#2. The Basilisk Lizard. Walk on Water
It may be a common phrase used for hundreds of years, but, unfortunately, no human has yet discovered how to ‘walk on water.’ Basilisks have the unique ability to “run” on water, and because of this, they have been dubbed as “The Jesus Christ lizard,” in reference to the biblical passage of Matthew 14 verses 22-34. They can achieve this impressive trick thanks to their long toes, which have fringes of skin in between, they rapidly slap that against the water, creating air pockets and keeping them afloat. However, it only works when the lizard runs fast, as it slows down, it starts to go through the surface and then has to swim. It can run up to one hundred feet across any body of water. For a human to do what the basilisk lizard does, they would have to run 65 miles an hour and expend 15 times more energy that a human is able to expend. The basilisk lizard will always stay near water as they use their water-walking skills to escape predators.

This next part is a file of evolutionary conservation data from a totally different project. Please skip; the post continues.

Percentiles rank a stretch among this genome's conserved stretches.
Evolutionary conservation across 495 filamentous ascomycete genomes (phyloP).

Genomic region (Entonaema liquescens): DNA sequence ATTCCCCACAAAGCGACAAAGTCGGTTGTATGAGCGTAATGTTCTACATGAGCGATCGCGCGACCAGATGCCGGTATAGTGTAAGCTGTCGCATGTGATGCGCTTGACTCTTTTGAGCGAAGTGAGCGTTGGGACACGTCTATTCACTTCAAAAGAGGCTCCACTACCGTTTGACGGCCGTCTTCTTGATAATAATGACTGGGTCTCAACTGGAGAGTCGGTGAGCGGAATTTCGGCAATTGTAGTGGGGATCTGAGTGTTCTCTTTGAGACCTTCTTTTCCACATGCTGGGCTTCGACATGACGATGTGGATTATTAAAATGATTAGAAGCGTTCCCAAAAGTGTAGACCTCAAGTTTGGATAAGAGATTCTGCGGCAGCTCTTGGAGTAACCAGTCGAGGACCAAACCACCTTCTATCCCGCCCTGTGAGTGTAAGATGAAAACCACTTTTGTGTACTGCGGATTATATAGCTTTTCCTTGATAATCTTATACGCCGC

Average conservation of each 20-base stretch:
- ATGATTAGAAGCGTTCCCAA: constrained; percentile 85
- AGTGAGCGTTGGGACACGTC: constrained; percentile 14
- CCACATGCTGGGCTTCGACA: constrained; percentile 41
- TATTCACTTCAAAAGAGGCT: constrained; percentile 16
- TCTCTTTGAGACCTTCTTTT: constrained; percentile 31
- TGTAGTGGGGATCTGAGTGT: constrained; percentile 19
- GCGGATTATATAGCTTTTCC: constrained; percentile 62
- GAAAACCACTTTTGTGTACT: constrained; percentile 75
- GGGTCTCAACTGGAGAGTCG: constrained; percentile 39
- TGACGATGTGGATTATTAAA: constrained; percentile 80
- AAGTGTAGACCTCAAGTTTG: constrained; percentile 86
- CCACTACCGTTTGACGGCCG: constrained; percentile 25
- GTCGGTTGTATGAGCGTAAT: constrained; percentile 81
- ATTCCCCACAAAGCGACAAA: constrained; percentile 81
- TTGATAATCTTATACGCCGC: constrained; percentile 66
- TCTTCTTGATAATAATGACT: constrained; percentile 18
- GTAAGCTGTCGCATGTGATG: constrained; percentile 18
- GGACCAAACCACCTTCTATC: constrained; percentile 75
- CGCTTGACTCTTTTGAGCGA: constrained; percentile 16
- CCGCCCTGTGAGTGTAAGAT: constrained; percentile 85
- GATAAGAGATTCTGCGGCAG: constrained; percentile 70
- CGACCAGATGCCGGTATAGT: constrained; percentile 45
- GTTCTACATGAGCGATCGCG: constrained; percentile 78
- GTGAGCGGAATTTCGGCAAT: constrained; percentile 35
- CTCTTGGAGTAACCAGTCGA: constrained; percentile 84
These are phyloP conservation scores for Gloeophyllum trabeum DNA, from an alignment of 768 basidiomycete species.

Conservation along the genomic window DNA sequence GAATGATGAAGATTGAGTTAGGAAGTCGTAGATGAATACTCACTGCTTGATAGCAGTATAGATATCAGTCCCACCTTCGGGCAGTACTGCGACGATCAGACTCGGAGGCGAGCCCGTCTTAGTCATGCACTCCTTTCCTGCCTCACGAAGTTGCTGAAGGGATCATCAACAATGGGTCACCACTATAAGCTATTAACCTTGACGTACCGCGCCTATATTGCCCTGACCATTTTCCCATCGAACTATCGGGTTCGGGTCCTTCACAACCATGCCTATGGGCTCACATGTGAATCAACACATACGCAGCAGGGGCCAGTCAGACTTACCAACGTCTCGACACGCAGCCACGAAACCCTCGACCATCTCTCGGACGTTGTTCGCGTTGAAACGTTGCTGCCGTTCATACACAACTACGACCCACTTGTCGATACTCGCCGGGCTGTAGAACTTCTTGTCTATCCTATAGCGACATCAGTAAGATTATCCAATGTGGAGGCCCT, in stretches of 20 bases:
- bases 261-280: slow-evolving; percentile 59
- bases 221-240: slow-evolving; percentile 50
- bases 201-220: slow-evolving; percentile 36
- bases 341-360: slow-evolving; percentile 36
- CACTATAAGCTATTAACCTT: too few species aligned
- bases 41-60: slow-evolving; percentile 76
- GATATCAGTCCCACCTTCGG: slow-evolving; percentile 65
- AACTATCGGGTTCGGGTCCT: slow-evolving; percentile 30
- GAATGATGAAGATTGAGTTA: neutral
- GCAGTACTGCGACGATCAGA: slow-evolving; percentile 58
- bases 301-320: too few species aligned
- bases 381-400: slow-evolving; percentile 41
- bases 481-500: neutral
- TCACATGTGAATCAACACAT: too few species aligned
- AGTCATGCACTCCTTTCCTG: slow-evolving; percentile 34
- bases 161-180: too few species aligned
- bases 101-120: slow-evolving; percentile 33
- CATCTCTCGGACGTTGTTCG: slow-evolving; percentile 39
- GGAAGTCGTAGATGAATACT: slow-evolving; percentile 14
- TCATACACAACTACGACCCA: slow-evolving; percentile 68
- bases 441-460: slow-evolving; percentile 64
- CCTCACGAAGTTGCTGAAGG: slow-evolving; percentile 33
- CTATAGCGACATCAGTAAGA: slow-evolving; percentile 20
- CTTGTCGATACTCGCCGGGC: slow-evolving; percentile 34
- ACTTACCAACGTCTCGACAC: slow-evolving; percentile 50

#3. The Mimic Octopus. The Shapeshifter